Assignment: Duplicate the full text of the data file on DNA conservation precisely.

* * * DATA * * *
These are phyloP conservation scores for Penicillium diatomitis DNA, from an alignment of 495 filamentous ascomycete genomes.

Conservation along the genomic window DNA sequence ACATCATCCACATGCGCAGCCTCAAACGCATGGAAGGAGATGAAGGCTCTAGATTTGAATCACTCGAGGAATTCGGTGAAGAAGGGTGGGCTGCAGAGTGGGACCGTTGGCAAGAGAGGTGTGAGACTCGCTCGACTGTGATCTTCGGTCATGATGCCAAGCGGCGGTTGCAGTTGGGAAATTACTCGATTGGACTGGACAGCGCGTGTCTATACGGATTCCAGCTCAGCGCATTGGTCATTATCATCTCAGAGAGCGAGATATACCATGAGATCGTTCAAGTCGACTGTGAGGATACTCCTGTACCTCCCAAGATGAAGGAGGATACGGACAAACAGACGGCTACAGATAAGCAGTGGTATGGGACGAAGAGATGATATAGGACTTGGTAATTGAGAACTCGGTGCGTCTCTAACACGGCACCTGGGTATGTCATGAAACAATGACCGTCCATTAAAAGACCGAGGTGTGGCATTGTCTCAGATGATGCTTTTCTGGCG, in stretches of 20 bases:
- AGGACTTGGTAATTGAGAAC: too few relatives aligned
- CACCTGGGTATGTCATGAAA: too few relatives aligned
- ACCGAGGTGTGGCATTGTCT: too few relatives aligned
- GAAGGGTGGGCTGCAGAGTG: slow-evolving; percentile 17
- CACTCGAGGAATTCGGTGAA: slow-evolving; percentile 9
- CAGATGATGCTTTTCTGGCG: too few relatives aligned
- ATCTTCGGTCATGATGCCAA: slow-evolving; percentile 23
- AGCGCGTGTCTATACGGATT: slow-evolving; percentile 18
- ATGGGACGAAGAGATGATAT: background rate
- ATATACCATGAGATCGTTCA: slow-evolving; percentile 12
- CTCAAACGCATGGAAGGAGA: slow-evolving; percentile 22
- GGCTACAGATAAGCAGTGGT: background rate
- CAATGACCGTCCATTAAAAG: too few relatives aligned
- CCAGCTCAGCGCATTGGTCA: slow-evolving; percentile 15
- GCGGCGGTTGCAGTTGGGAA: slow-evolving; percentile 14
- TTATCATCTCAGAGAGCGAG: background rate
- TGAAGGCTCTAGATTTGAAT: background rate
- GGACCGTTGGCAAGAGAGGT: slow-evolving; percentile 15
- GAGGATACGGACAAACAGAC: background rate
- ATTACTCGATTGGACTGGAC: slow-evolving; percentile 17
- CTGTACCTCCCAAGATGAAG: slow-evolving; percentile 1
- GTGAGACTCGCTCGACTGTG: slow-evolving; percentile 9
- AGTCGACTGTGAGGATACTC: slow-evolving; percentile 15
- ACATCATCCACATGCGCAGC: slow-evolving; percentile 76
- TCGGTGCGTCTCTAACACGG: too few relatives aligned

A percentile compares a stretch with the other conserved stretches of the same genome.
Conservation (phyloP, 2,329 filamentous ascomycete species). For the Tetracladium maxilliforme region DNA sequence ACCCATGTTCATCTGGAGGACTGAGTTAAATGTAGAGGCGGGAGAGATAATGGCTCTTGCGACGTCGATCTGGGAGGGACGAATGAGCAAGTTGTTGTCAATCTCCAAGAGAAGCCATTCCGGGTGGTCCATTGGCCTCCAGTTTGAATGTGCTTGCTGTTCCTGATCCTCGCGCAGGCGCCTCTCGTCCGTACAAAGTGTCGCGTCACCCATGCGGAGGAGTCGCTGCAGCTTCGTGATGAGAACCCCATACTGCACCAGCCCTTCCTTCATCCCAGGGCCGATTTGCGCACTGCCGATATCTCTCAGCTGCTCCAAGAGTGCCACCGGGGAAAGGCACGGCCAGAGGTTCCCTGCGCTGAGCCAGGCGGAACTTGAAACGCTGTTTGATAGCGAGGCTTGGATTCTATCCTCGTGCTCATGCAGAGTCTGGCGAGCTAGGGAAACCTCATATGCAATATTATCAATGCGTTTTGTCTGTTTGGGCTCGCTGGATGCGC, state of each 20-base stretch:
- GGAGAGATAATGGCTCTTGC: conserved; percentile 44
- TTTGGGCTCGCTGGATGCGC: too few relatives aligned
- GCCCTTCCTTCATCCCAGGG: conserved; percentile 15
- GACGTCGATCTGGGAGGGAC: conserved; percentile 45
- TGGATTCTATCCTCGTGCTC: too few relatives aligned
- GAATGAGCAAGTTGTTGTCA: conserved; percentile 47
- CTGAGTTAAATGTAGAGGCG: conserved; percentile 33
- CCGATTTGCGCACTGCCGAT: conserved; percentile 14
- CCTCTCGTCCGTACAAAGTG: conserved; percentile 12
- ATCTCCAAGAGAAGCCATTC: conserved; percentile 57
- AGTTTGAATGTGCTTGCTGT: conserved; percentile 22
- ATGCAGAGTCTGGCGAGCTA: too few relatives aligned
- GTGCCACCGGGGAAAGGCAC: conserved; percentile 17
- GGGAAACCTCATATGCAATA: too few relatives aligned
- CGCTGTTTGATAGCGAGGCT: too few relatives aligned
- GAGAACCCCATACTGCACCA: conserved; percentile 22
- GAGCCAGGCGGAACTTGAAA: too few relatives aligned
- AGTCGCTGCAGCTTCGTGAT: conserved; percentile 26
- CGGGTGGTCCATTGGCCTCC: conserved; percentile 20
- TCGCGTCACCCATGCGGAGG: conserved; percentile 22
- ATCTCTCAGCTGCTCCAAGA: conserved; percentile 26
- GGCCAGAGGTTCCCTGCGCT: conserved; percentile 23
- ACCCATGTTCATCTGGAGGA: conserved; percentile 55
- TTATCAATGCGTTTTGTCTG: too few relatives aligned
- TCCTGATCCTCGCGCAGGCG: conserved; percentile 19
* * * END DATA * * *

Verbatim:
These are phyloP conservation scores for Penicillium diatomitis DNA, from an alignment of 495 filamentous ascomycete genomes.

Conservation along the genomic window DNA sequence ACATCATCCACATGCGCAGCCTCAAACGCATGGAAGGAGATGAAGGCTCTAGATTTGAATCACTCGAGGAATTCGGTGAAGAAGGGTGGGCTGCAGAGTGGGACCGTTGGCAAGAGAGGTGTGAGACTCGCTCGACTGTGATCTTCGGTCATGATGCCAAGCGGCGGTTGCAGTTGGGAAATTACTCGATTGGACTGGACAGCGCGTGTCTATACGGATTCCAGCTCAGCGCATTGGTCATTATCATCTCAGAGAGCGAGATATACCATGAGATCGTTCAAGTCGACTGTGAGGATACTCCTGTACCTCCCAAGATGAAGGAGGATACGGACAAACAGACGGCTACAGATAAGCAGTGGTATGGGACGAAGAGATGATATAGGACTTGGTAATTGAGAACTCGGTGCGTCTCTAACACGGCACCTGGGTATGTCATGAAACAATGACCGTCCATTAAAAGACCGAGGTGTGGCATTGTCTCAGATGATGCTTTTCTGGCG, in stretches of 20 bases:
- AGGACTTGGTAATTGAGAAC: too few relatives aligned
- CACCTGGGTATGTCATGAAA: too few relatives aligned
- ACCGAGGTGTGGCATTGTCT: too few relatives aligned
- GAAGGGTGGGCTGCAGAGTG: slow-evolving; percentile 17
- CACTCGAGGAATTCGGTGAA: slow-evolving; percentile 9
- CAGATGATGCTTTTCTGGCG: too few relatives aligned
- ATCTTCGGTCATGATGCCAA: slow-evolving; percentile 23
- AGCGCGTGTCTATACGGATT: slow-evolving; percentile 18
- ATGGGACGAAGAGATGATAT: background rate
- ATATACCATGAGATCGTTCA: slow-evolving; percentile 12
- CTCAAACGCATGGAAGGAGA: slow-evolving; percentile 22
- GGCTACAGATAAGCAGTGGT: background rate
- CAATGACCGTCCATTAAAAG: too few relatives aligned
- CCAGCTCAGCGCATTGGTCA: slow-evolving; percentile 15
- GCGGCGGTTGCAGTTGGGAA: slow-evolving; percentile 14
- TTATCATCTCAGAGAGCGAG: background rate
- TGAAGGCTCTAGATTTGAAT: background rate
- GGACCGTTGGCAAGAGAGGT: slow-evolving; percentile 15
- GAGGATACGGACAAACAGAC: background rate
- ATTACTCGATTGGACTGGAC: slow-evolving; percentile 17
- CTGTACCTCCCAAGATGAAG: slow-evolving; percentile 1
- GTGAGACTCGCTCGACTGTG: slow-evolving; percentile 9
- AGTCGACTGTGAGGATACTC: slow-evolving; percentile 15
- ACATCATCCACATGCGCAGC: slow-evolving; percentile 76
- TCGGTGCGTCTCTAACACGG: too few relatives aligned

A percentile compares a stretch with the other conserved stretches of the same genome.
Conservation (phyloP, 2,329 filamentous ascomycete species). For the Tetracladium maxilliforme region DNA sequence ACCCATGTTCATCTGGAGGACTGAGTTAAATGTAGAGGCGGGAGAGATAATGGCTCTTGCGACGTCGATCTGGGAGGGACGAATGAGCAAGTTGTTGTCAATCTCCAAGAGAAGCCATTCCGGGTGGTCCATTGGCCTCCAGTTTGAATGTGCTTGCTGTTCCTGATCCTCGCGCAGGCGCCTCTCGTCCGTACAAAGTGTCGCGTCACCCATGCGGAGGAGTCGCTGCAGCTTCGTGATGAGAACCCCATACTGCACCAGCCCTTCCTTCATCCCAGGGCCGATTTGCGCACTGCCGATATCTCTCAGCTGCTCCAAGAGTGCCACCGGGGAAAGGCACGGCCAGAGGTTCCCTGCGCTGAGCCAGGCGGAACTTGAAACGCTGTTTGATAGCGAGGCTTGGATTCTATCCTCGTGCTCATGCAGAGTCTGGCGAGCTAGGGAAACCTCATATGCAATATTATCAATGCGTTTTGTCTGTTTGGGCTCGCTGGATGCGC, state of each 20-base stretch:
- GGAGAGATAATGGCTCTTGC: conserved; percentile 44
- TTTGGGCTCGCTGGATGCGC: too few relatives aligned
- GCCCTTCCTTCATCCCAGGG: conserved; percentile 15
- GACGTCGATCTGGGAGGGAC: conserved; percentile 45
- TGGATTCTATCCTCGTGCTC: too few relatives aligned
- GAATGAGCAAGTTGTTGTCA: conserved; percentile 47
- CTGAGTTAAATGTAGAGGCG: conserved; percentile 33
- CCGATTTGCGCACTGCCGAT: conserved; percentile 14
- CCTCTCGTCCGTACAAAGTG: conserved; percentile 12
- ATCTCCAAGAGAAGCCATTC: conserved; percentile 57
- AGTTTGAATGTGCTTGCTGT: conserved; percentile 22
- ATGCAGAGTCTGGCGAGCTA: too few relatives aligned
- GTGCCACCGGGGAAAGGCAC: conserved; percentile 17
- GGGAAACCTCATATGCAATA: too few relatives aligned
- CGCTGTTTGATAGCGAGGCT: too few relatives aligned
- GAGAACCCCATACTGCACCA: conserved; percentile 22
- GAGCCAGGCGGAACTTGAAA: too few relatives aligned
- AGTCGCTGCAGCTTCGTGAT: conserved; percentile 26
- CGGGTGGTCCATTGGCCTCC: conserved; percentile 20
- TCGCGTCACCCATGCGGAGG: conserved; percentile 22
- ATCTCTCAGCTGCTCCAAGA: conserved; percentile 26
- GGCCAGAGGTTCCCTGCGCT: conserved; percentile 23
- ACCCATGTTCATCTGGAGGA: conserved; percentile 55
- TTATCAATGCGTTTTGTCTG: too few relatives aligned
- TCCTGATCCTCGCGCAGGCG: conserved; percentile 19